• oll: the length of the client’s output list, where replies are queued when its buffer is full
  • omem: the memory used by the client’s output buffer
  • events: the client’s file descriptor events, these can be r for “readable”, w for “writable,” or both
  • cmd: the last command run by the client

Setting client names is useful for debugging connection leaks in whatever application is using Redis

Every new connection starts without an assigned name, but client setname can be used to create one for the current client connection. There’s no limit to how long client names can be, although Redis usually limits string lengths to 512 MB. Note, though, that client names cannot include spaces:

client setname elaine

To retrieve the name of a client connection, use the client getname command:

client getname

To retrieve a client’s connection ID, use the client id command:

client id
(integer) "19492"

Blocking Clients

wait blocks the current client connection for a specified amount of time (in milliseconds) until all the previous write commands are successfully transferred and accepted by a specified number of replicas. This command uses the following syntax:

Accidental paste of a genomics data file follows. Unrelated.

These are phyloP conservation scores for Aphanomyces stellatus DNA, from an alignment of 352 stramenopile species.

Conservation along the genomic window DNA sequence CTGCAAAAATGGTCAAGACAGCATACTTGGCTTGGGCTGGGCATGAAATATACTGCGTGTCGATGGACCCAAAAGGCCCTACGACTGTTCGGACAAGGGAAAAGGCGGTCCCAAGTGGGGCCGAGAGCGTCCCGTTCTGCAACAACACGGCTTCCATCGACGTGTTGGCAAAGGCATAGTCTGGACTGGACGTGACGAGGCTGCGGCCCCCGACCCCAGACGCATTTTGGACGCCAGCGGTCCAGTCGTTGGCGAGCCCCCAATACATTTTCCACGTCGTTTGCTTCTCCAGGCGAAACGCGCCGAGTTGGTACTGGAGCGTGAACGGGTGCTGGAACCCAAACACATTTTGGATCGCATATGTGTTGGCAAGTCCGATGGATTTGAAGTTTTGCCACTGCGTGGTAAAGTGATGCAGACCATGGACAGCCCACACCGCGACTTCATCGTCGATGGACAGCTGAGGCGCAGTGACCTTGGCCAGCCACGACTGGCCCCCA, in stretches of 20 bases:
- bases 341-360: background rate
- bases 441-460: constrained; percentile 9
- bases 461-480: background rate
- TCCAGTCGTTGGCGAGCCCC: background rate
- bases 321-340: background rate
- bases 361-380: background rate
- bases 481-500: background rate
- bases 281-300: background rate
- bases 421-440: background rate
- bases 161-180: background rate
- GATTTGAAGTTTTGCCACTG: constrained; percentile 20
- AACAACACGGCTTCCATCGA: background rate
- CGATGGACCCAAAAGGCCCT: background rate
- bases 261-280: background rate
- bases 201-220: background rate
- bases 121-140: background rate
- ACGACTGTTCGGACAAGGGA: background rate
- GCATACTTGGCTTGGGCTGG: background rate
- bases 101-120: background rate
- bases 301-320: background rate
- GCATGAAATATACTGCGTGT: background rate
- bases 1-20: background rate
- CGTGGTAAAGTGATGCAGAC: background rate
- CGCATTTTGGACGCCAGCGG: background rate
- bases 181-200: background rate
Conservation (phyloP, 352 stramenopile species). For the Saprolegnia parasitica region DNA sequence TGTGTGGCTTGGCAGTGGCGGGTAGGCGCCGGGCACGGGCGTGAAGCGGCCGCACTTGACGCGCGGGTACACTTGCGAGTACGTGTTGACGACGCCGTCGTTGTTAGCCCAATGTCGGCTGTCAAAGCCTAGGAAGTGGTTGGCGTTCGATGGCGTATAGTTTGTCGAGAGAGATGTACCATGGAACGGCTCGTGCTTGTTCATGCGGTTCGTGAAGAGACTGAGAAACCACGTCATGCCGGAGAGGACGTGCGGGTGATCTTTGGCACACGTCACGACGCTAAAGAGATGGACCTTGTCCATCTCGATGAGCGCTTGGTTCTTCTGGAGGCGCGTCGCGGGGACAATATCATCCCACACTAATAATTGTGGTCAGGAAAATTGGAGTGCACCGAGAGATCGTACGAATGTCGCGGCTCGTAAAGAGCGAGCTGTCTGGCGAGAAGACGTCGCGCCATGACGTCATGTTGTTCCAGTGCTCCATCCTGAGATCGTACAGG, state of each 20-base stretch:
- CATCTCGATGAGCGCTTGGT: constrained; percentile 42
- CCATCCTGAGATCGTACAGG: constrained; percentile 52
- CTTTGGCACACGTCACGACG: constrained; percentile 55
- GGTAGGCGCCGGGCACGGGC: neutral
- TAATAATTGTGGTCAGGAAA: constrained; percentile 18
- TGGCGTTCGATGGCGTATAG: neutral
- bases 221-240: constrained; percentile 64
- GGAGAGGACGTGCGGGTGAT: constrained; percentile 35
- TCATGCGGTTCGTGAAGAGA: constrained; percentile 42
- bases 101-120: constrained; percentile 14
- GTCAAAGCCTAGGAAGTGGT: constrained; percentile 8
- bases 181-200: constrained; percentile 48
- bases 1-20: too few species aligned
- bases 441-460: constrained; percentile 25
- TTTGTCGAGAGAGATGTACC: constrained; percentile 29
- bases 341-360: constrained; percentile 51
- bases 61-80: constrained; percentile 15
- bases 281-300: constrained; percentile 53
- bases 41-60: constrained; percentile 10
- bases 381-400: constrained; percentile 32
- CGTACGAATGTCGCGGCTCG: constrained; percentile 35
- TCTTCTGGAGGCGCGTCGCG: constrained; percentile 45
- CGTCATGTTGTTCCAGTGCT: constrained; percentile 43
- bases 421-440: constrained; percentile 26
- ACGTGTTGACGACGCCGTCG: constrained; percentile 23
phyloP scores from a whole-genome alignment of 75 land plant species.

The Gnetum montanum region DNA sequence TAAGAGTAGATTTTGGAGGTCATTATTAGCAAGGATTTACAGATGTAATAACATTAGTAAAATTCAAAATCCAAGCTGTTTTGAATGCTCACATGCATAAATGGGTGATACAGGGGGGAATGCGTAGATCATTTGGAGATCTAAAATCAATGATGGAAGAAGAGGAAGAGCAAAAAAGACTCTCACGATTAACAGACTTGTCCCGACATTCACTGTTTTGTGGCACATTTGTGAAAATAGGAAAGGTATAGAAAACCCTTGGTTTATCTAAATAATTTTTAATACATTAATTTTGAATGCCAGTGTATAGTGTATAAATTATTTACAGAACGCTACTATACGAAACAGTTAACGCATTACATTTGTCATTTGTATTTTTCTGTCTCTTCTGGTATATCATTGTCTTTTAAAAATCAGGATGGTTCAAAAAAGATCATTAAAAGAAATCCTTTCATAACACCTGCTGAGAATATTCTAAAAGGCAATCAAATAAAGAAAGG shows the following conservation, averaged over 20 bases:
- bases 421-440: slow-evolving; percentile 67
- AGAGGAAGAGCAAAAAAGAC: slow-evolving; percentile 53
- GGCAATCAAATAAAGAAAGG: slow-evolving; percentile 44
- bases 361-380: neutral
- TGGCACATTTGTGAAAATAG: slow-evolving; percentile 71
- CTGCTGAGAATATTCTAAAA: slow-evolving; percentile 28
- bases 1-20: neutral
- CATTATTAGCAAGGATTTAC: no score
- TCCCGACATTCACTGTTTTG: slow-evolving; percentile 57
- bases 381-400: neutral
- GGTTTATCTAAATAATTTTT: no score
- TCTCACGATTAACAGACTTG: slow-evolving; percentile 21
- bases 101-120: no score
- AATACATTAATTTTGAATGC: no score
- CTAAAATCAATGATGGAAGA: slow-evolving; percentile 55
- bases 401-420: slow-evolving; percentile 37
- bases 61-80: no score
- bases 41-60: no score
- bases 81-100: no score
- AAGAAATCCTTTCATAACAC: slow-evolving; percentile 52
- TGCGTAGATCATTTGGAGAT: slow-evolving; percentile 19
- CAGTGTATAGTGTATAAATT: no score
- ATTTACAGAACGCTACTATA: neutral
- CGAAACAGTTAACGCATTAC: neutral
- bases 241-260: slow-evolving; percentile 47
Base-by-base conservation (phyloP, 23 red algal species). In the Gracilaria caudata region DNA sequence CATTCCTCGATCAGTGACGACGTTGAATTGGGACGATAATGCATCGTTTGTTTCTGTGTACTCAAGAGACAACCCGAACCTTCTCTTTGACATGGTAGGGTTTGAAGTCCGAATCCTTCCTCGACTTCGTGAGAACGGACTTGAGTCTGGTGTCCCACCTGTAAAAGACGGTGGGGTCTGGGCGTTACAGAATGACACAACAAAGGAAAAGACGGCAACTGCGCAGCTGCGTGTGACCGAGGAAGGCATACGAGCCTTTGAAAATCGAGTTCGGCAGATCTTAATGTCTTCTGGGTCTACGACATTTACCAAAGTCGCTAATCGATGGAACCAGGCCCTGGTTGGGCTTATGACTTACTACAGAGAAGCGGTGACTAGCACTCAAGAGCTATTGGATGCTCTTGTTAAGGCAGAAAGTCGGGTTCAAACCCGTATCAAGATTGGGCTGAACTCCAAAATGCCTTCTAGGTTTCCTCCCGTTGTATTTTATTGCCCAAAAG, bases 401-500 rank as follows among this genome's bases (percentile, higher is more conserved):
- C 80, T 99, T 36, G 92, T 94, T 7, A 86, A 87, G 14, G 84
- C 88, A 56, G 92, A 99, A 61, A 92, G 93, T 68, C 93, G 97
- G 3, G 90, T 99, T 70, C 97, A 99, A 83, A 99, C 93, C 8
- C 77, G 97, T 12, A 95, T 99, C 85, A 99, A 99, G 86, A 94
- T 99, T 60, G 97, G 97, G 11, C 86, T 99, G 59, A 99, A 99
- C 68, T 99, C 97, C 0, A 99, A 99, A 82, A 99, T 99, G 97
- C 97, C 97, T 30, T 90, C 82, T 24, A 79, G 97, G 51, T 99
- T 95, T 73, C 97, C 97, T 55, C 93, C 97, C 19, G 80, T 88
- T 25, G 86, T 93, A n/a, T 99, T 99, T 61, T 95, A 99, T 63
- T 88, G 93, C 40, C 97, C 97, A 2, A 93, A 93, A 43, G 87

wait number_of_replicas number_of_milliseconds

For example, if you want to block your client connection until all the previous writes are registered by at least 3 replicas within a 30 millisecond timeout, your wait syntax would look like this:

wait 3 30

To unblock a client connection that has been previously blocked, whether from a waitbrpop, or xread command, you can run a client unblock command with the following syntax:

client unblock client_id

To temporarily suspend every client currently connected to the Redis server, you can use the client pause command. This is useful in cases where you need to make changes to your Redis setup in a controlled way. 

Closing Client Connections

The client kill syntax allows you to close a single connection or a set of specific connections based on a number of different filters. The syntax looks like this:

client kill  client-id